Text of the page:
work well done. His election to ground the author has thrown
such an important position cer- the softer colors of an absorbing J
tainly indicates his prominent and fascinating love story. The |
standing among men who "do story, while tragic in tone, has:
things," for among the laymen the humor, sprightliness and
The funeral was held on Tues- j °*' the Oklahoma M. E. Church action that have characterized
day. there being a large at- a,re some of the leading men of his previous success.
tendance of friends and neigh
bors, for he was universally lik- j
ed. He was a member of Den-
ver lodge W. 0. W., who con-
ducted the services.
Owner of Thirty-Nine Stores.
W. N. Ruckerwentto Okeene
Tuesday to look after the inter-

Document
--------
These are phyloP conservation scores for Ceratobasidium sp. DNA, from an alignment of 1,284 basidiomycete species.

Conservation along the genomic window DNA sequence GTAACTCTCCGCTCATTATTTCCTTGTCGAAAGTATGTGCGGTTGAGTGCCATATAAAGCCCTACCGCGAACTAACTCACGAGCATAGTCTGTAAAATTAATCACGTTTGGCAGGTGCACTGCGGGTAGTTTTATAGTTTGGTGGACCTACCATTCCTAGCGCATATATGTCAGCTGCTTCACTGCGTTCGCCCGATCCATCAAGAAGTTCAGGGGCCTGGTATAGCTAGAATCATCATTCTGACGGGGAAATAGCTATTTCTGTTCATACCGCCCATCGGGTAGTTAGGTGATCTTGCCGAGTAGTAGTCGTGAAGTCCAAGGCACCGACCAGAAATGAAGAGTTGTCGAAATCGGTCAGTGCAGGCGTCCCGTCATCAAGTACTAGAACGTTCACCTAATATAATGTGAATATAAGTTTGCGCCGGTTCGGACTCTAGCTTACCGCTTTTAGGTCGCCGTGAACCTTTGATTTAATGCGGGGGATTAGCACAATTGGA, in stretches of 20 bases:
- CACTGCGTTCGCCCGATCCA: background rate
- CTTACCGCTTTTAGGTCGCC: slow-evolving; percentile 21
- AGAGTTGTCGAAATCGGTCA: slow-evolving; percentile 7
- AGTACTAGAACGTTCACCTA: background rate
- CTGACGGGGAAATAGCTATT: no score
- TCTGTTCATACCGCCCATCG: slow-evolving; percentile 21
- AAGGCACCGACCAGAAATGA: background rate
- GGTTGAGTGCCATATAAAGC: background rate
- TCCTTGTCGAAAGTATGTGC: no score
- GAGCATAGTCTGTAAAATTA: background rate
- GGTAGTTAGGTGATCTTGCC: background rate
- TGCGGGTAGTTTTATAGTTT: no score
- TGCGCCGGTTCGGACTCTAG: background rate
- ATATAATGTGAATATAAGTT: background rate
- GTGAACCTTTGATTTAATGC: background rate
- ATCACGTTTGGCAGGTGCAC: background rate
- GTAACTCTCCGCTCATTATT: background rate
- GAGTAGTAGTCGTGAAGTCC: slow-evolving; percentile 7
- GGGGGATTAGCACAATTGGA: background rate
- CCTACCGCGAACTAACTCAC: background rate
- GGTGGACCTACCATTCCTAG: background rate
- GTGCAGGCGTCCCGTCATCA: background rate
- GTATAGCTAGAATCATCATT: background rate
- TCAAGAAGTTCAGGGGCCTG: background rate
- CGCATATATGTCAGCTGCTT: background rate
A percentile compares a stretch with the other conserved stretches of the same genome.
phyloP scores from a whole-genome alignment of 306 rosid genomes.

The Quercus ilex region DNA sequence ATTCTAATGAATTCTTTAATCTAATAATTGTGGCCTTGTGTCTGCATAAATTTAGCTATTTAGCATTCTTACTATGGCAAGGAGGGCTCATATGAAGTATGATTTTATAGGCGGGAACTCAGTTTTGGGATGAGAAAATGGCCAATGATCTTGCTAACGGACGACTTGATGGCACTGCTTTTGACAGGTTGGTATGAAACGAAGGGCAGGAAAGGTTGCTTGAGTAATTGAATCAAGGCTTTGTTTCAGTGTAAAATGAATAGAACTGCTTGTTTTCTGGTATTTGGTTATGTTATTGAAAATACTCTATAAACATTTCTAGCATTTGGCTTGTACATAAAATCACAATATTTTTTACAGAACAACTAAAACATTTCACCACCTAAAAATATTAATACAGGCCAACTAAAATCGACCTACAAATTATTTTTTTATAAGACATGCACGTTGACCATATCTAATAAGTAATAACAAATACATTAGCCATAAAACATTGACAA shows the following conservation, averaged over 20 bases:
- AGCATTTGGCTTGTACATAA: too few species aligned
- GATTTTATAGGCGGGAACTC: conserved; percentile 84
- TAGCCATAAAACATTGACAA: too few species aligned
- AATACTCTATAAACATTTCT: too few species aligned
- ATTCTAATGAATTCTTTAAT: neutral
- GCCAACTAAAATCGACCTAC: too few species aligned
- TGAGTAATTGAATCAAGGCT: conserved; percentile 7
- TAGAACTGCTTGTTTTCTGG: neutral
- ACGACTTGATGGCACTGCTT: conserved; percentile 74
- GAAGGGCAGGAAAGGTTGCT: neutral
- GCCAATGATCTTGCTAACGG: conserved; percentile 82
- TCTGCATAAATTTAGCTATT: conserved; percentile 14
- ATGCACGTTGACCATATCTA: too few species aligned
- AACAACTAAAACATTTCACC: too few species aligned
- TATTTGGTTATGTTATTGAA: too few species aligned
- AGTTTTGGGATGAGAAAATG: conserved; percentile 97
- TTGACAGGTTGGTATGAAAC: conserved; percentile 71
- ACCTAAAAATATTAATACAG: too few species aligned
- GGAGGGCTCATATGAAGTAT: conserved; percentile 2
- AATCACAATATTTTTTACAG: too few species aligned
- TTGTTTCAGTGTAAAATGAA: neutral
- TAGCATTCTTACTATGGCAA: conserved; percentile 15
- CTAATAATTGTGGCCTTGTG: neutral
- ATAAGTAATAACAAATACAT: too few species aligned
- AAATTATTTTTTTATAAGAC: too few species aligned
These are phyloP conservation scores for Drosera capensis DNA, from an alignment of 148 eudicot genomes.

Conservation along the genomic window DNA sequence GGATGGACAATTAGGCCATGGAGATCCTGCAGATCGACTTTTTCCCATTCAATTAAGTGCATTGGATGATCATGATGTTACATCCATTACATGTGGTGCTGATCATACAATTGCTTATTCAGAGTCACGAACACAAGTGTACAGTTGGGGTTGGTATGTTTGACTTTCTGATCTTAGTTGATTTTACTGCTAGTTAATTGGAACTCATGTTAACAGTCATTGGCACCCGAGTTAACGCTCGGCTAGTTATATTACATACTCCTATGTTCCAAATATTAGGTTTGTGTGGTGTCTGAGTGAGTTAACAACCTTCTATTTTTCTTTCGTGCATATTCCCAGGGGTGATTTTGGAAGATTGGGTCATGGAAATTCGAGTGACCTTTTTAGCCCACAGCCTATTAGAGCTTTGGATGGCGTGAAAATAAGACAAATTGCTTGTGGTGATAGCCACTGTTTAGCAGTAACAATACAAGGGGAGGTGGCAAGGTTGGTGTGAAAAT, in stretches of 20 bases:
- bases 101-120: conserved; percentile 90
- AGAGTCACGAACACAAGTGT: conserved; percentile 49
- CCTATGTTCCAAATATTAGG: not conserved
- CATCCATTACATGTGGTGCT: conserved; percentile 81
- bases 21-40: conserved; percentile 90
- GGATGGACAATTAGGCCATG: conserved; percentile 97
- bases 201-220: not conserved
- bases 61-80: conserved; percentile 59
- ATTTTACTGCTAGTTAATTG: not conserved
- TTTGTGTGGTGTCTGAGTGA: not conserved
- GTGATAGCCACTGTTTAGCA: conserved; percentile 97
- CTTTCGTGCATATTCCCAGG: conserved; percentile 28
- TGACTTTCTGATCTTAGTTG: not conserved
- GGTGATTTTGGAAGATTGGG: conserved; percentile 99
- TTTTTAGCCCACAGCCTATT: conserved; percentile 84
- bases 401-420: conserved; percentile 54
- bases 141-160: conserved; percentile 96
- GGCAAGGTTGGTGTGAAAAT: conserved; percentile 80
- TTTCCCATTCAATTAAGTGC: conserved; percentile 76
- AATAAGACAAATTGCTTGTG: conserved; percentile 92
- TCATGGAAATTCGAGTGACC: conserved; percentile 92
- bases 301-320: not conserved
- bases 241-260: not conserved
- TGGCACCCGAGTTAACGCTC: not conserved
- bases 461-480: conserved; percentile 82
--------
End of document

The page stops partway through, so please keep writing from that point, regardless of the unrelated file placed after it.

| ests of his store located there;
T. , „ . o . . T. , ... ; one of eight or ten he has over
Those 1 -Cent Rebate Tickets. Oklahoma. He thinks he will
Having something like 400 rail j close it out, or move the stock to
road rebate tiekets (more or Norman, although it has been
less), calling for a one-cent re-jvery successful.
' | Since coming to Oklahoma Mr.
Rucker has owned thirty-nine
j stocks of goods, in all parts of
the state, and every one of them
should have. From
partments, it was hi^
all its de-
desire, that the graduates of the
He then formally placed in his | State University of Oklahoma
custody the great seal and the should stand as high as the high-
keys of the University, thus in-jest in the land.
ducting him in truth and in fact There was nothing flowery
into the President's position. j about Mr. Brooks' address. It
Dr. Brooks accepted the seal j dealt in common sense, and dem-
and keys and the position, and j onstrated a thorough grasp of
made a most comprehensive and j his subject and of the needs and
interesting inaugural address, responsibilities of his posi o ..
outlining his ideas of how the He made a most excellent im-